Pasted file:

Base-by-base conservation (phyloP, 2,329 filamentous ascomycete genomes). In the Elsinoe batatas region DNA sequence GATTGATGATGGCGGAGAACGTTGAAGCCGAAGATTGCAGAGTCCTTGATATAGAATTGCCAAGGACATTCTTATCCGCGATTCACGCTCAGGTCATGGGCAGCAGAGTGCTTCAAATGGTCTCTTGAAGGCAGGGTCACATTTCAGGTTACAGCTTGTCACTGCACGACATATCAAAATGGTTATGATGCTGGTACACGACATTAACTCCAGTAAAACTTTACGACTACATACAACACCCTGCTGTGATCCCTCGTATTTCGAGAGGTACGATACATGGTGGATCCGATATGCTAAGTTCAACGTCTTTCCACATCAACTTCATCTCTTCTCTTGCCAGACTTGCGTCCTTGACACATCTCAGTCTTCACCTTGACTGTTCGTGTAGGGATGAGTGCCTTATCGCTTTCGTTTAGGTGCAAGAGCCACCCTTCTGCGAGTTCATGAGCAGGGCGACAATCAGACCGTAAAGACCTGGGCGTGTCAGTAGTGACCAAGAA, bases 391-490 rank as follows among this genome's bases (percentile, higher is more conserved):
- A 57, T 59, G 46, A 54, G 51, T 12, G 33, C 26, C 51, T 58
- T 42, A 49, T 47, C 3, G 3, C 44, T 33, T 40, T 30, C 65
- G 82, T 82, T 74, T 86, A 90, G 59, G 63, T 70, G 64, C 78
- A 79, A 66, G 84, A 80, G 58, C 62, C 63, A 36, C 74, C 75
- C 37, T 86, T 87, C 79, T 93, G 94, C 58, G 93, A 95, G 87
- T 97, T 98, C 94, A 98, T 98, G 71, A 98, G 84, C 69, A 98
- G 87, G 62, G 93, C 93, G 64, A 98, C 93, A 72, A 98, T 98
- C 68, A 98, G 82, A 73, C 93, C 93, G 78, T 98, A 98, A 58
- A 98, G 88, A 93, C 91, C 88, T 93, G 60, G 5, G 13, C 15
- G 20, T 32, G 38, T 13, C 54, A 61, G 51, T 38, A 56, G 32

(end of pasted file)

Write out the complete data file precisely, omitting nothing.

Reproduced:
Base-by-base conservation (phyloP, 2,329 filamentous ascomycete genomes). In the Elsinoe batatas region DNA sequence GATTGATGATGGCGGAGAACGTTGAAGCCGAAGATTGCAGAGTCCTTGATATAGAATTGCCAAGGACATTCTTATCCGCGATTCACGCTCAGGTCATGGGCAGCAGAGTGCTTCAAATGGTCTCTTGAAGGCAGGGTCACATTTCAGGTTACAGCTTGTCACTGCACGACATATCAAAATGGTTATGATGCTGGTACACGACATTAACTCCAGTAAAACTTTACGACTACATACAACACCCTGCTGTGATCCCTCGTATTTCGAGAGGTACGATACATGGTGGATCCGATATGCTAAGTTCAACGTCTTTCCACATCAACTTCATCTCTTCTCTTGCCAGACTTGCGTCCTTGACACATCTCAGTCTTCACCTTGACTGTTCGTGTAGGGATGAGTGCCTTATCGCTTTCGTTTAGGTGCAAGAGCCACCCTTCTGCGAGTTCATGAGCAGGGCGACAATCAGACCGTAAAGACCTGGGCGTGTCAGTAGTGACCAAGAA, bases 391-490 rank as follows among this genome's bases (percentile, higher is more conserved):
- A 57, T 59, G 46, A 54, G 51, T 12, G 33, C 26, C 51, T 58
- T 42, A 49, T 47, C 3, G 3, C 44, T 33, T 40, T 30, C 65
- G 82, T 82, T 74, T 86, A 90, G 59, G 63, T 70, G 64, C 78
- A 79, A 66, G 84, A 80, G 58, C 62, C 63, A 36, C 74, C 75
- C 37, T 86, T 87, C 79, T 93, G 94, C 58, G 93, A 95, G 87
- T 97, T 98, C 94, A 98, T 98, G 71, A 98, G 84, C 69, A 98
- G 87, G 62, G 93, C 93, G 64, A 98, C 93, A 72, A 98, T 98
- C 68, A 98, G 82, A 73, C 93, C 93, G 78, T 98, A 98, A 58
- A 98, G 88, A 93, C 91, C 88, T 93, G 60, G 5, G 13, C 15
- G 20, T 32, G 38, T 13, C 54, A 61, G 51, T 38, A 56, G 32